GRAIN media release | 26 November 2019
New EU-Mercosur trade deal will raise greenhouse gas emissions from trade in just eight farm products by one-third.
As governments gather in Madrid to discuss their next steps in the urgent fight against the climate crisis, European and Latin American farmers' organisations and their allies denounce the same governments for pushing trade liberalisation agreements that ramp up global greenhouse gas emissions.
The EU-Mercosur free trade agreement, the latest example of this push, was concluded last June. It has been presented as a post-Paris agreement trade deal. In fact, the EU boasts that Bolsonaro reneged on his campaign promise to leave the climate accord in order to secure this trade deal. Yet its central premise is to increase trade in a host of climate-disrupting products like automobiles, industrial beef, ethanol and soybeans.
Research from GRAIN, released today, shows that the trade pact will boost climate emissions for eight farm products by 8.7 million tonnes per year, one-third more than will be produced this year. More than 80% of these emissions will come from one product: Mercosur beef. On Europe’s side, emissions from the export of dairy products will rise by 500%.
"Trade and climate are on a collision course," says Claude Girod, of the Confédération Paysanne in France. "The drastic reduction of greenhouse gas emissions requires a radical reorientation of the agri-food production system towards peasant agriculture and food sovereignty. Free trade agreements such as EU-Mercosur are transferring resources to multinationals and the agro-export sector. Here in Europe, they already benefit from 80% of the EU's agricultural funds! Meanwhile, by driving down farmgate prices, trade deals are wiping out small and medium-sized farmers, hence the same sustainable model that can mitigate climate change."
Perla Alvarez Britez, representative of the Latin American Coordination of Peasant Organizations - La Vía Campesina, agrees. “Free trade deals continue to impose a kind of agriculture that is driving indigenous people from their lands, sinking farmers into bankruptcy and debt, causing conflicts over water and destroying forests and biodiversity,” she said from Paraguay.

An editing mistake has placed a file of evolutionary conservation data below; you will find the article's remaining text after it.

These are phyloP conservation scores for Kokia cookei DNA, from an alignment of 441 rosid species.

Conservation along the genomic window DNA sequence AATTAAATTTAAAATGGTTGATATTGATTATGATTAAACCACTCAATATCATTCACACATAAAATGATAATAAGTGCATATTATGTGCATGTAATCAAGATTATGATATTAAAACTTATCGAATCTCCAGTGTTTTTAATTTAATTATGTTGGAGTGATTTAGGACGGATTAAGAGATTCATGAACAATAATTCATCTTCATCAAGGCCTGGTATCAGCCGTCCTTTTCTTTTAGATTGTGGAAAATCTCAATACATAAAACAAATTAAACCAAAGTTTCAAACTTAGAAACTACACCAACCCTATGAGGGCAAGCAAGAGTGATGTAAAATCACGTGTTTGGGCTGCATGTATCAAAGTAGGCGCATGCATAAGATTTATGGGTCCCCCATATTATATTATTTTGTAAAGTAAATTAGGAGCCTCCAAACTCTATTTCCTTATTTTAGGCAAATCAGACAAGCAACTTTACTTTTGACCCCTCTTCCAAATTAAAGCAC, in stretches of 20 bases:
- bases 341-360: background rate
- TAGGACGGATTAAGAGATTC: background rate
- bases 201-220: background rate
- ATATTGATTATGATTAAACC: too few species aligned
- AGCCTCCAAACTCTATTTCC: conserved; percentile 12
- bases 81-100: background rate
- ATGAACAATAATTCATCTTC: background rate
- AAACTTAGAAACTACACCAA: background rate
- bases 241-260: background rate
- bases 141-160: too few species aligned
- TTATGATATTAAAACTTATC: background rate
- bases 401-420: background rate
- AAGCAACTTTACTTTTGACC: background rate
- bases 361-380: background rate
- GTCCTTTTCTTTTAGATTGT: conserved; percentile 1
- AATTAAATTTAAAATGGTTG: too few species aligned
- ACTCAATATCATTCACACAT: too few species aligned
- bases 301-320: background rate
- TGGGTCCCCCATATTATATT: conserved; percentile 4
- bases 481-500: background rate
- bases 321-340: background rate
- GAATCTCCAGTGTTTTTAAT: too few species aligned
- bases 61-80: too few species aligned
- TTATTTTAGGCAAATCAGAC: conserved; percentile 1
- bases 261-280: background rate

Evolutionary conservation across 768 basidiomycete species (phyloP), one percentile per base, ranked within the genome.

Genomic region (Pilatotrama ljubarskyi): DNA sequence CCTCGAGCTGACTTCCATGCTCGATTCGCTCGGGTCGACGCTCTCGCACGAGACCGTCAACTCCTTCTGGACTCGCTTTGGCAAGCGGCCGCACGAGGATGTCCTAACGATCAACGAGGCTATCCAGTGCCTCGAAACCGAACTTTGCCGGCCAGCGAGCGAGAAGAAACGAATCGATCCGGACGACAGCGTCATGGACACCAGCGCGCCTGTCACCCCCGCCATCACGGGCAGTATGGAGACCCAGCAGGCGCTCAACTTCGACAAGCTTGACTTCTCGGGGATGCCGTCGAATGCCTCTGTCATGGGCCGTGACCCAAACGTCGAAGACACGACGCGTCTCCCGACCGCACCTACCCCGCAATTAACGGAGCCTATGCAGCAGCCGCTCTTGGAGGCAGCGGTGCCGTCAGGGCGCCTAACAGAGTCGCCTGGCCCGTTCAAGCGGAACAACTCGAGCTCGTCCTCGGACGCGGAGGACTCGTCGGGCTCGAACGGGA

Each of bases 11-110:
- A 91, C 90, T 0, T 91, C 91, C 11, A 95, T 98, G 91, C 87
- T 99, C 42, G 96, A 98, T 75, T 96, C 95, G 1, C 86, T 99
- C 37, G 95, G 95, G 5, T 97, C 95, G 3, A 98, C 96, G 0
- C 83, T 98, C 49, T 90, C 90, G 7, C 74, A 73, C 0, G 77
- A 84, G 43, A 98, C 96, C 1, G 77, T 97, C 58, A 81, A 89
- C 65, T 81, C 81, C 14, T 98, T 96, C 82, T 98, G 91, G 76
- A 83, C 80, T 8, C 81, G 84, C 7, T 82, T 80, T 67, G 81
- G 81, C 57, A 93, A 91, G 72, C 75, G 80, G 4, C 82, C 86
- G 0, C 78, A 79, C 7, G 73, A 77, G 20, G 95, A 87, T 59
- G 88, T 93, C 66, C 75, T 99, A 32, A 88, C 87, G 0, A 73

For GRAIN, exposing the link between trade, industrial agriculture and climate change is crucial so we can shift systems. “Through just a few agribusiness commodities, coming mostly from mega farms in the Cerrado region of Brazil, the Chaco region of Paraguay and Argentina, and the Argentinian Pampas, the EU-Mercosur deal will generate 9 million tonnes of additional climate emissions each year,” said Larissa Packer of GRAIN in Brazil. “Make no mistake. This is not about feeding people. It’s about expanding the market for agribusiness, which the International Panel on Climate Change says is responsible for up to 37% of global greenhouse gas emissions.”
There is also a serious contradiction. While the EU’s increased ethanol and soy imports under the deal will likely be used to meet Europe’s “green” transport fuel targets, this may drive further deforestation and land grabbing in countries like Brazil. We could end up with EU governments causing more climate destruction in order to meet their own climate targets!
For peasant and social movements on both sides of the Atlantic, message is clear. If we are serious about pushing back climate change, we have to dismantle the industrial food system in favour of comprehensive support to small scale producers, regionally-based processors and local – not global – food markets.
For further information, media may contact:
* Latin American Coordination of Peasant Organizations - La Vía Campesina: Perla Alvarez Britez, [email protected], +595981146575 (Spanish) or Fausto Torrez, [email protected], +50589985564 (Spanish)
* Confédération Paysanne: Claude Girod, [email protected], +33689399490 (French, English)
* GRAIN: Henk Hobbelink, [email protected], +34933011381 (English, Spanish, Dutch)
GRAIN’s report, “EU-Mercosur trade deal will intensify the climate crisis from agriculture”, is available today in English, Spanish, French and Portuguese at https://grain.org/e/6355.